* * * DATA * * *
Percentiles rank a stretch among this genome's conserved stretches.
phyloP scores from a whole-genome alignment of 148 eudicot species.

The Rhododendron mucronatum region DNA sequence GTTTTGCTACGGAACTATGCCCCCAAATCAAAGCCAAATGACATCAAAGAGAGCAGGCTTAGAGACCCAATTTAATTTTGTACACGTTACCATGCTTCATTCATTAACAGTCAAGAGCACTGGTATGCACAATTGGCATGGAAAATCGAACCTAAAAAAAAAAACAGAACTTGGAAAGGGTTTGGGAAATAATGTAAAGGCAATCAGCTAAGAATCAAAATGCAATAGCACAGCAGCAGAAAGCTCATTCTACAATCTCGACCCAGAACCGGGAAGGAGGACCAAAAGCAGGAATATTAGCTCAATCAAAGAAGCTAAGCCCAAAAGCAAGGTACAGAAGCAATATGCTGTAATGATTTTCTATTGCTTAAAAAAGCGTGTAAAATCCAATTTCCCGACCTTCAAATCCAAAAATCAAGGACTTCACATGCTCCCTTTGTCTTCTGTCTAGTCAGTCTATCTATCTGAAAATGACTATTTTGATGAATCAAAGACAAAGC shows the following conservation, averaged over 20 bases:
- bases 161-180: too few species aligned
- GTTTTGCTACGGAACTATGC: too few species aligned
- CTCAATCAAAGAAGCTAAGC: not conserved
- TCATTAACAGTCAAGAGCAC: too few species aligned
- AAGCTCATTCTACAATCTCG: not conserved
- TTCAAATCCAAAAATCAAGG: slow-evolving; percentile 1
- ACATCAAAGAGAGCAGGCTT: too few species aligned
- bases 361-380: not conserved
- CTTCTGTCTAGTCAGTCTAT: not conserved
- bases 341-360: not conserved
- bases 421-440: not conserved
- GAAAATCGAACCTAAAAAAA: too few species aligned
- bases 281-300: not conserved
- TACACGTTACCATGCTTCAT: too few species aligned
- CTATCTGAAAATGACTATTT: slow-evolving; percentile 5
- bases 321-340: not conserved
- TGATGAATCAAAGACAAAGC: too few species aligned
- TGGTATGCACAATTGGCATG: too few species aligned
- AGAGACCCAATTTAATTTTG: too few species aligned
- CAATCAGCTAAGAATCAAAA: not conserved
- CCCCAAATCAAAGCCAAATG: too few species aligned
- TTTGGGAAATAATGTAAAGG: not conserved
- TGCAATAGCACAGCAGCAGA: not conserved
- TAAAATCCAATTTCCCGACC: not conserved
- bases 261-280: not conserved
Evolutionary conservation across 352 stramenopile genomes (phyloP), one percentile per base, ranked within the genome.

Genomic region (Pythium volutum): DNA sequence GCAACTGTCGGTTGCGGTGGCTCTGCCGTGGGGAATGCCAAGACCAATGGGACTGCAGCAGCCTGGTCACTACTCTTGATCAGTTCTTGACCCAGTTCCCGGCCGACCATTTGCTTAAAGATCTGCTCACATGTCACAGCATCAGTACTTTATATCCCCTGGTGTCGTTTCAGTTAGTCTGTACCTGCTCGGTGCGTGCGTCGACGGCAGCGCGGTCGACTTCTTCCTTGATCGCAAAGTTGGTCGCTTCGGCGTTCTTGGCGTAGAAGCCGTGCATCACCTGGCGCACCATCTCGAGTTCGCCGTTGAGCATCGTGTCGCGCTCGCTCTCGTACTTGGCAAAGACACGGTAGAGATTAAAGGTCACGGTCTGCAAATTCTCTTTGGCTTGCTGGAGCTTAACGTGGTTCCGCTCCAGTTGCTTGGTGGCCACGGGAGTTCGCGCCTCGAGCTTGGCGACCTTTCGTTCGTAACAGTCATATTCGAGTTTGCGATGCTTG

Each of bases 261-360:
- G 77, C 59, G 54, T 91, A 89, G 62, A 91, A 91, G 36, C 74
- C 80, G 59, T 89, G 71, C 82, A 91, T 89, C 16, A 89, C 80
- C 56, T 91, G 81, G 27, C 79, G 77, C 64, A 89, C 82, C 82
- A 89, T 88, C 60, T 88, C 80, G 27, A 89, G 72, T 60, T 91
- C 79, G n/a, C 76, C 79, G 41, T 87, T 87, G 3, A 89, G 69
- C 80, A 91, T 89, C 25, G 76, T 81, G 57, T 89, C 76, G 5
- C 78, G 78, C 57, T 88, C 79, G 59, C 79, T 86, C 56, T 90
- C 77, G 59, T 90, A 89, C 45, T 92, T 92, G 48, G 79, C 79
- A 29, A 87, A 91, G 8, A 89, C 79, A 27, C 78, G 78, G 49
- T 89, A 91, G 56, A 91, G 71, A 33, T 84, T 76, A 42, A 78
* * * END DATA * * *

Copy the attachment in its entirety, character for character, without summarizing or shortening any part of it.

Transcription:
Percentiles rank a stretch among this genome's conserved stretches.
phyloP scores from a whole-genome alignment of 148 eudicot species.

The Rhododendron mucronatum region DNA sequence GTTTTGCTACGGAACTATGCCCCCAAATCAAAGCCAAATGACATCAAAGAGAGCAGGCTTAGAGACCCAATTTAATTTTGTACACGTTACCATGCTTCATTCATTAACAGTCAAGAGCACTGGTATGCACAATTGGCATGGAAAATCGAACCTAAAAAAAAAAACAGAACTTGGAAAGGGTTTGGGAAATAATGTAAAGGCAATCAGCTAAGAATCAAAATGCAATAGCACAGCAGCAGAAAGCTCATTCTACAATCTCGACCCAGAACCGGGAAGGAGGACCAAAAGCAGGAATATTAGCTCAATCAAAGAAGCTAAGCCCAAAAGCAAGGTACAGAAGCAATATGCTGTAATGATTTTCTATTGCTTAAAAAAGCGTGTAAAATCCAATTTCCCGACCTTCAAATCCAAAAATCAAGGACTTCACATGCTCCCTTTGTCTTCTGTCTAGTCAGTCTATCTATCTGAAAATGACTATTTTGATGAATCAAAGACAAAGC shows the following conservation, averaged over 20 bases:
- bases 161-180: too few species aligned
- GTTTTGCTACGGAACTATGC: too few species aligned
- CTCAATCAAAGAAGCTAAGC: not conserved
- TCATTAACAGTCAAGAGCAC: too few species aligned
- AAGCTCATTCTACAATCTCG: not conserved
- TTCAAATCCAAAAATCAAGG: slow-evolving; percentile 1
- ACATCAAAGAGAGCAGGCTT: too few species aligned
- bases 361-380: not conserved
- CTTCTGTCTAGTCAGTCTAT: not conserved
- bases 341-360: not conserved
- bases 421-440: not conserved
- GAAAATCGAACCTAAAAAAA: too few species aligned
- bases 281-300: not conserved
- TACACGTTACCATGCTTCAT: too few species aligned
- CTATCTGAAAATGACTATTT: slow-evolving; percentile 5
- bases 321-340: not conserved
- TGATGAATCAAAGACAAAGC: too few species aligned
- TGGTATGCACAATTGGCATG: too few species aligned
- AGAGACCCAATTTAATTTTG: too few species aligned
- CAATCAGCTAAGAATCAAAA: not conserved
- CCCCAAATCAAAGCCAAATG: too few species aligned
- TTTGGGAAATAATGTAAAGG: not conserved
- TGCAATAGCACAGCAGCAGA: not conserved
- TAAAATCCAATTTCCCGACC: not conserved
- bases 261-280: not conserved
Evolutionary conservation across 352 stramenopile genomes (phyloP), one percentile per base, ranked within the genome.

Genomic region (Pythium volutum): DNA sequence GCAACTGTCGGTTGCGGTGGCTCTGCCGTGGGGAATGCCAAGACCAATGGGACTGCAGCAGCCTGGTCACTACTCTTGATCAGTTCTTGACCCAGTTCCCGGCCGACCATTTGCTTAAAGATCTGCTCACATGTCACAGCATCAGTACTTTATATCCCCTGGTGTCGTTTCAGTTAGTCTGTACCTGCTCGGTGCGTGCGTCGACGGCAGCGCGGTCGACTTCTTCCTTGATCGCAAAGTTGGTCGCTTCGGCGTTCTTGGCGTAGAAGCCGTGCATCACCTGGCGCACCATCTCGAGTTCGCCGTTGAGCATCGTGTCGCGCTCGCTCTCGTACTTGGCAAAGACACGGTAGAGATTAAAGGTCACGGTCTGCAAATTCTCTTTGGCTTGCTGGAGCTTAACGTGGTTCCGCTCCAGTTGCTTGGTGGCCACGGGAGTTCGCGCCTCGAGCTTGGCGACCTTTCGTTCGTAACAGTCATATTCGAGTTTGCGATGCTTG

Each of bases 261-360:
- G 77, C 59, G 54, T 91, A 89, G 62, A 91, A 91, G 36, C 74
- C 80, G 59, T 89, G 71, C 82, A 91, T 89, C 16, A 89, C 80
- C 56, T 91, G 81, G 27, C 79, G 77, C 64, A 89, C 82, C 82
- A 89, T 88, C 60, T 88, C 80, G 27, A 89, G 72, T 60, T 91
- C 79, G n/a, C 76, C 79, G 41, T 87, T 87, G 3, A 89, G 69
- C 80, A 91, T 89, C 25, G 76, T 81, G 57, T 89, C 76, G 5
- C 78, G 78, C 57, T 88, C 79, G 59, C 79, T 86, C 56, T 90
- C 77, G 59, T 90, A 89, C 45, T 92, T 92, G 48, G 79, C 79
- A 29, A 87, A 91, G 8, A 89, C 79, A 27, C 78, G 78, G 49
- T 89, A 91, G 56, A 91, G 71, A 33, T 84, T 76, A 42, A 78